About St James Bells
About St James Bells
St James' Six Bells were Cast by Abraham Rudhall of Gloucester, a well-established bellfounder, in 1727.
The bells were paid for by a local benefactor, Lady Ann Bland who founded St Ann's Church in the centre of Manchester (founded 1712). She is buried in the graveyard at St James and there is a plaque to her memory next to the pulpit in St James Church. The link between the two churches is celebrated every year by a posy-laying ceremony in St James Church
The bells have been rung more or less continually since their installation in the tower. They were (following national guidelines) not rung in wartime and fell into disuse in the 1960's due to deterioration of the oak frame in which the bells were housed.Recently, the bells were also silenced by the Coronavirus Pandemic of 2020
The bells were taken out of the tower in 1976 by Taylors of Loughborough who did some remedial work on the bells and re-hung them in a modern, cast-iron frame on new bearings. This makes these relatively light bells easy to ring and is a perfect venue for learning to ring.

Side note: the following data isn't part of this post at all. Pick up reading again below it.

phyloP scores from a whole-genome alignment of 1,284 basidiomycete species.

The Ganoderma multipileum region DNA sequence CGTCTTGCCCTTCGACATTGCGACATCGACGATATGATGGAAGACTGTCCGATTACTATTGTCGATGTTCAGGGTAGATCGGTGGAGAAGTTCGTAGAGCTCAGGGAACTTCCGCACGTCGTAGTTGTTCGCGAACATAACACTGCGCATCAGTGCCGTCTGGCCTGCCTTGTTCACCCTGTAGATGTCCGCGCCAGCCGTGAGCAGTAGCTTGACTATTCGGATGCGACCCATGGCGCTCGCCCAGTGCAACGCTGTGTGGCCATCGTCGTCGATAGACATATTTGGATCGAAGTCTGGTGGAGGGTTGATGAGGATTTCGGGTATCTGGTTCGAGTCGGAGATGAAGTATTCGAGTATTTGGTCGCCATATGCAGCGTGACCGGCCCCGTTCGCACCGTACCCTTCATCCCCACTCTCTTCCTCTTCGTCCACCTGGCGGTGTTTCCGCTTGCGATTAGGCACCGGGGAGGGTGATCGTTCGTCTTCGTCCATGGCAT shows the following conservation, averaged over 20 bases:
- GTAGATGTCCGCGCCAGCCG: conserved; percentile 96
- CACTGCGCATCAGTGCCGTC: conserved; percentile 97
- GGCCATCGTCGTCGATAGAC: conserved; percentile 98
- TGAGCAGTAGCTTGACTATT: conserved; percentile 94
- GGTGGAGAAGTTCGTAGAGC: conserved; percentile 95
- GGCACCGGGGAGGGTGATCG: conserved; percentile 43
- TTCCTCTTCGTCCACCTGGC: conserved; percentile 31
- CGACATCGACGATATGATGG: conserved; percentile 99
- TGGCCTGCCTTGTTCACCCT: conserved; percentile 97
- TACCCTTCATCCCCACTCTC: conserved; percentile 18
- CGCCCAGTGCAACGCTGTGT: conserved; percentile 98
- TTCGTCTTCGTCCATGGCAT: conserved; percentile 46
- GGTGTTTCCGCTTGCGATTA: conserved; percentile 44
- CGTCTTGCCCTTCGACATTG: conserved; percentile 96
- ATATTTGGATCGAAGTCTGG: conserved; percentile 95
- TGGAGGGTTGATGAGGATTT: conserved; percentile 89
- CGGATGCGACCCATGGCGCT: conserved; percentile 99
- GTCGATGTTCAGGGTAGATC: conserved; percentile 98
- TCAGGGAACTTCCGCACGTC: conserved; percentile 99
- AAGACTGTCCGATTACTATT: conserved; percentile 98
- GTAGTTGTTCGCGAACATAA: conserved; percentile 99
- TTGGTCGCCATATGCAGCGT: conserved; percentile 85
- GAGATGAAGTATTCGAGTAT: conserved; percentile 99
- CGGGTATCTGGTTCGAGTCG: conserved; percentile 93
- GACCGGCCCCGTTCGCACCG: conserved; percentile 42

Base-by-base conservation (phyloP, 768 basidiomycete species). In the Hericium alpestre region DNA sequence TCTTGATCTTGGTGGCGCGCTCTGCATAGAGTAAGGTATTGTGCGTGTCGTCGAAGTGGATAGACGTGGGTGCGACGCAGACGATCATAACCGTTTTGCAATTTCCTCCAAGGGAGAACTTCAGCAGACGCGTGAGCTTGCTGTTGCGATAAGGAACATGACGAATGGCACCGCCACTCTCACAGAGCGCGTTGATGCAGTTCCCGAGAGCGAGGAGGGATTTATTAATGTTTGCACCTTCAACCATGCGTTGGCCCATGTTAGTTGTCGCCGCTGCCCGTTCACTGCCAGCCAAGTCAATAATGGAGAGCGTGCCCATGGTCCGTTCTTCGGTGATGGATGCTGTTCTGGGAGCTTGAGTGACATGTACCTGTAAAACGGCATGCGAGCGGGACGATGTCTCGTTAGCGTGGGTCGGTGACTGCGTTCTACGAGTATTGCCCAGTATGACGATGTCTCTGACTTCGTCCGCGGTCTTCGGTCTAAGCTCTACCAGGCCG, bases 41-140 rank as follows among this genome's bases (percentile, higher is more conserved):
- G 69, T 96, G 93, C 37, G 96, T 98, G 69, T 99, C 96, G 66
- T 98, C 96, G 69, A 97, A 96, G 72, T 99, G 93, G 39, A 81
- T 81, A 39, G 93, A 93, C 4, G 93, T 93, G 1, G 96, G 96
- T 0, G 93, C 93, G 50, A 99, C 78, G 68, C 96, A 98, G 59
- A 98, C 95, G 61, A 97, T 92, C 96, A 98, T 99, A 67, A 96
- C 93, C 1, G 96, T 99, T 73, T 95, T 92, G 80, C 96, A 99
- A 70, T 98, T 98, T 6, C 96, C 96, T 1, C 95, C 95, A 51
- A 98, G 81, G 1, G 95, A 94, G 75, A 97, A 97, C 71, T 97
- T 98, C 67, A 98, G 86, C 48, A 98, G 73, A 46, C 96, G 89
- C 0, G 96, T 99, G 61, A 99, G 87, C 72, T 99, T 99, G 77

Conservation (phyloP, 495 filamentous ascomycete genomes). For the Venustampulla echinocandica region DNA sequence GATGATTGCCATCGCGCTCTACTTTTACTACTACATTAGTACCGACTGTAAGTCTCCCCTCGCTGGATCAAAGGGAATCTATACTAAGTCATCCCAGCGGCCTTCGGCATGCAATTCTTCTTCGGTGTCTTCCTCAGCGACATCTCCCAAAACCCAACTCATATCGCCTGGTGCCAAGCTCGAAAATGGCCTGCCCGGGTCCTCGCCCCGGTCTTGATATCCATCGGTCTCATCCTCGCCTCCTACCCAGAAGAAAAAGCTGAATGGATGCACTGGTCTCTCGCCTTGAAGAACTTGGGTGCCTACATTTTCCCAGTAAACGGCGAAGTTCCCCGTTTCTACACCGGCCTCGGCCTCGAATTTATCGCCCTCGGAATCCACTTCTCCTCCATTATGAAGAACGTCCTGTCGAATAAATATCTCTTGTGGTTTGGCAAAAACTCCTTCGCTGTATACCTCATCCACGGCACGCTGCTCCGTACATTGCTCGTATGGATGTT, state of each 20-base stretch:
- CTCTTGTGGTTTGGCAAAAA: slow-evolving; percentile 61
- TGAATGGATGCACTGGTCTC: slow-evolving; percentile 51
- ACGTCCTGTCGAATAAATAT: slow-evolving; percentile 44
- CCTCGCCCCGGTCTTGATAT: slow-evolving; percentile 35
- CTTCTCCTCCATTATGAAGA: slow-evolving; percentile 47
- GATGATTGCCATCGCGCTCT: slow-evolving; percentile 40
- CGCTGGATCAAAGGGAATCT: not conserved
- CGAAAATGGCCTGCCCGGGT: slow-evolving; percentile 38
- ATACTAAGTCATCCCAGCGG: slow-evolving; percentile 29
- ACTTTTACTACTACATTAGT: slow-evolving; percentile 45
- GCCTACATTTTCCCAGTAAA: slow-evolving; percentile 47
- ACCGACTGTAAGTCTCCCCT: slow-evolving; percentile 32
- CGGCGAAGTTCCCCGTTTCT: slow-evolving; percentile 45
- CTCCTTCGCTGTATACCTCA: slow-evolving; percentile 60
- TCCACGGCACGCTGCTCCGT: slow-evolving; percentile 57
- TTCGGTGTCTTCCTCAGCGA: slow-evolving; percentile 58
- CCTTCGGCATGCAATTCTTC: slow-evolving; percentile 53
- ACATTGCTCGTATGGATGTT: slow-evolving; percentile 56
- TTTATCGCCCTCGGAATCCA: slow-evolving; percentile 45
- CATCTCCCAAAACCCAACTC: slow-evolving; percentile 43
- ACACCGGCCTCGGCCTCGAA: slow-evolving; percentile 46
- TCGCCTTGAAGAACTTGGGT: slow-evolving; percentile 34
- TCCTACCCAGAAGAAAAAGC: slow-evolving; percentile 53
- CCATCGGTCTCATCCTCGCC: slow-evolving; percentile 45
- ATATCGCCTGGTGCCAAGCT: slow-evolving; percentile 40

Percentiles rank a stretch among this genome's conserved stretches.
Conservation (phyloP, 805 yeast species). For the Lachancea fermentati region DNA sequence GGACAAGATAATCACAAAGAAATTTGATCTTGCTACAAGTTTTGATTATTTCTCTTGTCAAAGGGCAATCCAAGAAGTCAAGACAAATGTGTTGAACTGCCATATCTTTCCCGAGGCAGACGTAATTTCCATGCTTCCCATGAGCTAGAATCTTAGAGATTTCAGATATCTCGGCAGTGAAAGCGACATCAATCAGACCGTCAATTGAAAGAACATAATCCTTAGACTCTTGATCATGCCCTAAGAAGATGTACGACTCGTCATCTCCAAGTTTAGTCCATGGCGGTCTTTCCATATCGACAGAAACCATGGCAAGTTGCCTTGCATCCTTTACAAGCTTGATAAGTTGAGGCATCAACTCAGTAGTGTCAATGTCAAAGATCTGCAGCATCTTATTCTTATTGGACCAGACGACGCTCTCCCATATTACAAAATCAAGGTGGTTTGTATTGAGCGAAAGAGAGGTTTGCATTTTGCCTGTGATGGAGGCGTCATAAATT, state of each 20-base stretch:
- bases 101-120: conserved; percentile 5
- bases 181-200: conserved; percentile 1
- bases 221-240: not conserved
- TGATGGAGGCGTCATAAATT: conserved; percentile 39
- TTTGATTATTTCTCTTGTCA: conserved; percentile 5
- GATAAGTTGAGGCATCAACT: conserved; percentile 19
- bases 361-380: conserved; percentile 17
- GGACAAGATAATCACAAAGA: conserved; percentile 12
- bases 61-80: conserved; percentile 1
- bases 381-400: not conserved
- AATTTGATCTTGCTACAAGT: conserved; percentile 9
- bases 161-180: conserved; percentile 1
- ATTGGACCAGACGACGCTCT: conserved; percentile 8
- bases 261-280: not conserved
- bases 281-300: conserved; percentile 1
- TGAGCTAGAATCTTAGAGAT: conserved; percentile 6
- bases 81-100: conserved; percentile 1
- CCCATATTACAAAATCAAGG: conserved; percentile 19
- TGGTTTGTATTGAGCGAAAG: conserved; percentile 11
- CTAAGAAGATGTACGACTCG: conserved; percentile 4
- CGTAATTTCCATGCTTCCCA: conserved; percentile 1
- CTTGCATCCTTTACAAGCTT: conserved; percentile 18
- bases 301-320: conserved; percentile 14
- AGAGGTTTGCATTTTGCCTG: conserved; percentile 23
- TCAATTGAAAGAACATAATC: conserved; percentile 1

Bell Dedications and weights
1.Lady Anne Bland and Sr John benefactors 1727
2.Robert Twyford Minister 1727
3.William Twyford Thomas Whitelegge 1727
4.Prosperity to our benefactors 1727
5.Abraham Rudhall cast us 1727
6.Let us ring church and king 1727
When do we ring
We ring for Sunday services, for weddings and on practice nights
Why do we ring
Question: Why don't you use modern technology to automate the bells?
Answer: Because we enjoy doing it. Bellringing is a highly skilled pastime. Not only do you have to learn to control a large lump of metal being swung through 360 degrees at the end of a long rope; you have to do it in such a way as to make your bell sound in the right order and in the correct place. And this is just the beginning; you need to learn how to move your bell so it can swap places with another bell - and still sound in the right place. There are complex patterns of changes to be learned (called "methods") and you use you eyes, ears and hands to ring with the rest of the team and produce a pleasing result.
Because we work closely together as a team to make the bells ring well, we take the team spirit off site with us (usually next door to the pub...). Ringing is an excellent way to make new friends and because the standards and methods learnt in any tower are recognised worldwide, you will also be able to ring anywhere where there are bells to be rung.
How do I get involved
Have a look at our "learn to ring" section which will tell you how to start.